That is not to say you can not get things done with it and many of the tools I use day in and day out make extensive use of it. Equally it is quite easy to pick up but
    Skills transfer is fairly difficult (although the slide from VB6 to VB.net to c# is not that bad) compared to some other languages
    .net lessened it but you will still see people complain about runtimes if you head down this path.
    With the more from more interpreted to more compiled stuff speed did increase but it is still not brilliant compared to a lower level thing.
    Depending on how much you want to listen to open source types things can appear there (although mono helps).
    Your code will likely not end up doing anything like drivers, operating systems, serious purpose code- games beyond things that would probably be described as flash games, web browsers, graphics editors and things like that not to mention stuff intended for embedded systems (like the consoles).
    As a counterpoint of being easier it might not stress some of the more "important" concepts of programming- optimising loops, general branching code, pointers, recursion, many aspects of low level data handling (if you were looking at some of the stuff the hacking tools do and thinking "yeah I like that idea" then when it comes to it you might feel some of the concepts to be quite alien where others march on without a worry) and other such things which would be quizzers like to test you on.
    It is not quite as popular as it might be meaning there is not as much out there in the way of examples, libraries and other related items. It also means other than maybe being able to build and maybe follow a bit of it then you can not really contribute much to a lot of the projects you might see around and even if you can the dependency on .

    There are a great many "simple" languages if you do not want the hassle of learning an older more low level language and equally there are many others far better suited to teaching concepts. Name list in no order whatsoever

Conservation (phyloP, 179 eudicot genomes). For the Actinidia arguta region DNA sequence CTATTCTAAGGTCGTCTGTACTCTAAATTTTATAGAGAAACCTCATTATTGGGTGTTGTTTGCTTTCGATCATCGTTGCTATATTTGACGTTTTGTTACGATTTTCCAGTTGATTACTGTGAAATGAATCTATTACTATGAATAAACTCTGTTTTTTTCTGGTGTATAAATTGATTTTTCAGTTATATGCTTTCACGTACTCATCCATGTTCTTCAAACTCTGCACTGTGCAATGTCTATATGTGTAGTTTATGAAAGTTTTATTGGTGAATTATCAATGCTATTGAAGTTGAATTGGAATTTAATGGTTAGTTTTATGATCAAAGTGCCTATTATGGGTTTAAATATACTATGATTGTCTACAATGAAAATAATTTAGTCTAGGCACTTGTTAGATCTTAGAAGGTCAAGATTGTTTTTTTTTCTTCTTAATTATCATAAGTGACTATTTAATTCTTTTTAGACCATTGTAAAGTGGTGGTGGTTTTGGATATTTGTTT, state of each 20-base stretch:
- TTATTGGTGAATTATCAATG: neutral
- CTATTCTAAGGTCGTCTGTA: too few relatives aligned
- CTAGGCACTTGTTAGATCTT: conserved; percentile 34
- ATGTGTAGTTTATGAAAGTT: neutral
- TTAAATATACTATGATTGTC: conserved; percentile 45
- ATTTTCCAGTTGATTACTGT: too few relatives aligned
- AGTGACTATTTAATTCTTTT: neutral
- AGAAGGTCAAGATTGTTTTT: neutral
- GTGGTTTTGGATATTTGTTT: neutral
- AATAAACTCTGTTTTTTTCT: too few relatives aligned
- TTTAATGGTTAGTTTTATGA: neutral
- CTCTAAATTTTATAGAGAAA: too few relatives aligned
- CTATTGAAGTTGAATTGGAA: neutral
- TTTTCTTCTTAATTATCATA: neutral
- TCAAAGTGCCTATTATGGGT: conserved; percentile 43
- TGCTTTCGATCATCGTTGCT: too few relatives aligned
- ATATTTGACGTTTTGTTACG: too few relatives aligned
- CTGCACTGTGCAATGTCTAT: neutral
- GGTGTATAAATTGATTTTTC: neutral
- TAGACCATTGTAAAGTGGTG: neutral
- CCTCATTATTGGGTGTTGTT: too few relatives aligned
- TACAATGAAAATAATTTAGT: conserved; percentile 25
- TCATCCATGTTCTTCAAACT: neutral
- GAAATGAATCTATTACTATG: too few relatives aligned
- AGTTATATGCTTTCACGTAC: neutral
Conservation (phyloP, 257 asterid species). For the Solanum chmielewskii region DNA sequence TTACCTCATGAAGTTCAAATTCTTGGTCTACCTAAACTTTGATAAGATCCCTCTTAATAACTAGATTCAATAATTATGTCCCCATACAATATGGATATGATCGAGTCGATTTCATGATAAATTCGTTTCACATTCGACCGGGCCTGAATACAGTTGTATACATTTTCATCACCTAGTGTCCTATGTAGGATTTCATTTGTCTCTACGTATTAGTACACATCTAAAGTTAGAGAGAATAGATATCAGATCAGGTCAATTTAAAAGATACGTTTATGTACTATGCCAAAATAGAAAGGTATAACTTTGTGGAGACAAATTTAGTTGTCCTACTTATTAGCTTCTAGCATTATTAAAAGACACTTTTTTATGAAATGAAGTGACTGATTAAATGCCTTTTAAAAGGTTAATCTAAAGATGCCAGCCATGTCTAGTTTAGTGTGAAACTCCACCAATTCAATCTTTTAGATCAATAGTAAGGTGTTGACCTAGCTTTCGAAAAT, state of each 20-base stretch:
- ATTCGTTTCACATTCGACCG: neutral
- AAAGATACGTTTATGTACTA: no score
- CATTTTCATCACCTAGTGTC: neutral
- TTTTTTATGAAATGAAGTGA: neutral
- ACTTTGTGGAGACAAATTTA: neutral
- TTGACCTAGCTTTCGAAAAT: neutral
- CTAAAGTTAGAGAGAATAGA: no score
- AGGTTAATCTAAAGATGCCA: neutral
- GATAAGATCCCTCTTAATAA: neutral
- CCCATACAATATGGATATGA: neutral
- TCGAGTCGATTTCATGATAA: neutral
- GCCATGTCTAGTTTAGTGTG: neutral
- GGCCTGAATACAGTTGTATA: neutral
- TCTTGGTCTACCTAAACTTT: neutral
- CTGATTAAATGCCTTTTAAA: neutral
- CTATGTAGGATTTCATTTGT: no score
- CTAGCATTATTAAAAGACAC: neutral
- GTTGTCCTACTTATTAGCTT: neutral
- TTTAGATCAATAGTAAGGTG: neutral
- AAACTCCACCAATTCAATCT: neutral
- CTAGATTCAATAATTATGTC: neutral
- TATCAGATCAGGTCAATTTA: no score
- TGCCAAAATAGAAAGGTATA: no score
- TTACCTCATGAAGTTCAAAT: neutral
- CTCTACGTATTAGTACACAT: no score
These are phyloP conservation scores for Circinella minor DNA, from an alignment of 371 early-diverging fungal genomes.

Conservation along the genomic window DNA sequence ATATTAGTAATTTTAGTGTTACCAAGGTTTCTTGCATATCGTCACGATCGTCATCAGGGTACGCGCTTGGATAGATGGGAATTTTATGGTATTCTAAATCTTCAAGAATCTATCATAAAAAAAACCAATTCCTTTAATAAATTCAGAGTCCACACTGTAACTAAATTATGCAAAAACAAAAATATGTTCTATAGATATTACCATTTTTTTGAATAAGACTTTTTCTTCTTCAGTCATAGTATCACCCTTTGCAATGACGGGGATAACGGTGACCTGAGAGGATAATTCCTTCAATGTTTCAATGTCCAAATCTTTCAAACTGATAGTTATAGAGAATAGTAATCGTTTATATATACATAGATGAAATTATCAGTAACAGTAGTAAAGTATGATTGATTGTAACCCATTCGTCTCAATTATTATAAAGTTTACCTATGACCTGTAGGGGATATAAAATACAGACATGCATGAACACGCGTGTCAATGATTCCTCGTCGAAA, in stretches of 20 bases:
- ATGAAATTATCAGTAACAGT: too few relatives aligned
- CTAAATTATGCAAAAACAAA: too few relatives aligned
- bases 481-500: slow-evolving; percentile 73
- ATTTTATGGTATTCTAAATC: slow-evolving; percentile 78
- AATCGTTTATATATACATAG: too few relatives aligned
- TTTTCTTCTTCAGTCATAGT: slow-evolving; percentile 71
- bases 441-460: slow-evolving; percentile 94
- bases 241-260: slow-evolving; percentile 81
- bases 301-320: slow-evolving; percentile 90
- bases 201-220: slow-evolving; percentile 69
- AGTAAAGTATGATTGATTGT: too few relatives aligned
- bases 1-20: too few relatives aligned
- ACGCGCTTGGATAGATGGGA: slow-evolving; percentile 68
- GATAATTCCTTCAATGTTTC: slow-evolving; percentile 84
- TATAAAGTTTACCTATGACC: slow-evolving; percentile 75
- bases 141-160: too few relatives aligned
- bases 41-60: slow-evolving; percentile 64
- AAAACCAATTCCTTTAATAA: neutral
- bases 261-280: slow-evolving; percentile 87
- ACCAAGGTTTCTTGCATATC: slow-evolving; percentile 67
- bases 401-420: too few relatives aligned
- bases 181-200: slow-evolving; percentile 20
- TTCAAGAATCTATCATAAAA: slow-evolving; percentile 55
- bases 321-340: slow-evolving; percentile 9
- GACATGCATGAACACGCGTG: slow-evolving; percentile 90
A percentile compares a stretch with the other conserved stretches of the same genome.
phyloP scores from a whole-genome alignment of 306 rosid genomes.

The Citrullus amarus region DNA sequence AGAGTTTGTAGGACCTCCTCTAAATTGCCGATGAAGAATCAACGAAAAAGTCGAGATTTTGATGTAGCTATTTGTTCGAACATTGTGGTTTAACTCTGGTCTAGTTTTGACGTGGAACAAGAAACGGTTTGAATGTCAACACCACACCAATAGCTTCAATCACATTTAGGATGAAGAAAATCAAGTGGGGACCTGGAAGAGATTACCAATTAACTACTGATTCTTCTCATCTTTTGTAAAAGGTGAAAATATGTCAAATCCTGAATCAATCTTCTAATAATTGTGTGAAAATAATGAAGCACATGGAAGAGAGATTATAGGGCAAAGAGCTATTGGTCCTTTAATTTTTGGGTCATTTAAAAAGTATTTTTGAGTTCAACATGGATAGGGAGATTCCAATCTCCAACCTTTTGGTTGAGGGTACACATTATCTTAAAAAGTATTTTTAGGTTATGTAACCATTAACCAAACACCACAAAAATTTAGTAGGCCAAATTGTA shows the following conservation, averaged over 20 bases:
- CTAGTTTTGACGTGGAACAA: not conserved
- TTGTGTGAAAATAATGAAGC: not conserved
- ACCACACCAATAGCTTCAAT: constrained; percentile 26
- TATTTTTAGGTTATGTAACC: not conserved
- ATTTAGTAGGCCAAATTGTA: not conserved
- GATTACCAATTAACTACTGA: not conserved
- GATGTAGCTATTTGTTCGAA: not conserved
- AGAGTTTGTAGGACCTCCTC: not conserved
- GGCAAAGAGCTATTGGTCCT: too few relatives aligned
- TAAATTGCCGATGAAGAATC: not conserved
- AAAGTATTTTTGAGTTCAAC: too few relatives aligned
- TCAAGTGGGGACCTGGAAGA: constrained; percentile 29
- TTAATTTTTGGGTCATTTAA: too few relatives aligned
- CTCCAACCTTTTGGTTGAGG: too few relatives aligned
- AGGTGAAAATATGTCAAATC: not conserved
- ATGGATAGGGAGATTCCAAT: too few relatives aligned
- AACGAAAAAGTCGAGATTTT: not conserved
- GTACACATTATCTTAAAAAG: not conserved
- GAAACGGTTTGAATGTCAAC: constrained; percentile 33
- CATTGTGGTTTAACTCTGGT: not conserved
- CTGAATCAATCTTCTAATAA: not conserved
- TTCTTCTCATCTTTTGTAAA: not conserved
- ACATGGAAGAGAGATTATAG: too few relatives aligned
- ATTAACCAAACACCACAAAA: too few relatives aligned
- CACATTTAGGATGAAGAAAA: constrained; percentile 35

PERL- possibly falling out of favour it works, lots of people use it to script simple and more complex tasks.

    php- not used so much as a standalone language it does however see major use in modern websites.

    Javascript- laugh if you will but it works, every major web browser supports it (and although it is something of a dick waving contest they all seem to be speeding it up), equally there is node.js which is doing interesting things these days.

    python- usually mentioned in the same breath as perl they rose to prominence at similar times.

    java- falling a bit out of favour since Oracle purchased Sun but it got very very popular (many schools even dropped everything in favour of it).

    scheme- more traditionally used as a teaching tool it is quite nice

    LISP- another teaching language it is however very good at doing what it does and incorporating new ideas.

    Lua- a scripting language but one that has a fair fanbase among the simple games crowd.

    Do a search on any of those and what pops up under the related languages discussion. Likewise all the ones I just mentioned with the possible exception of Lua are taught across education so you should be able to find some great books on the subject- from my bookmarks
    http://www.gigamonkeys.com/book/
    http://www.greenteapress.com/thinkpython/thinkpython.html
    http://computer.howstuffworks.com/c.htm (a bit old and do have a look at some of the other things there but they give a solid grounding in things).
     
  8. naved.islam14
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    Member naved.islam14 Gbatemp's Official Dark Knight™

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    The one justbasic program.
    BTW: What are the differences on the different versions of BASIC?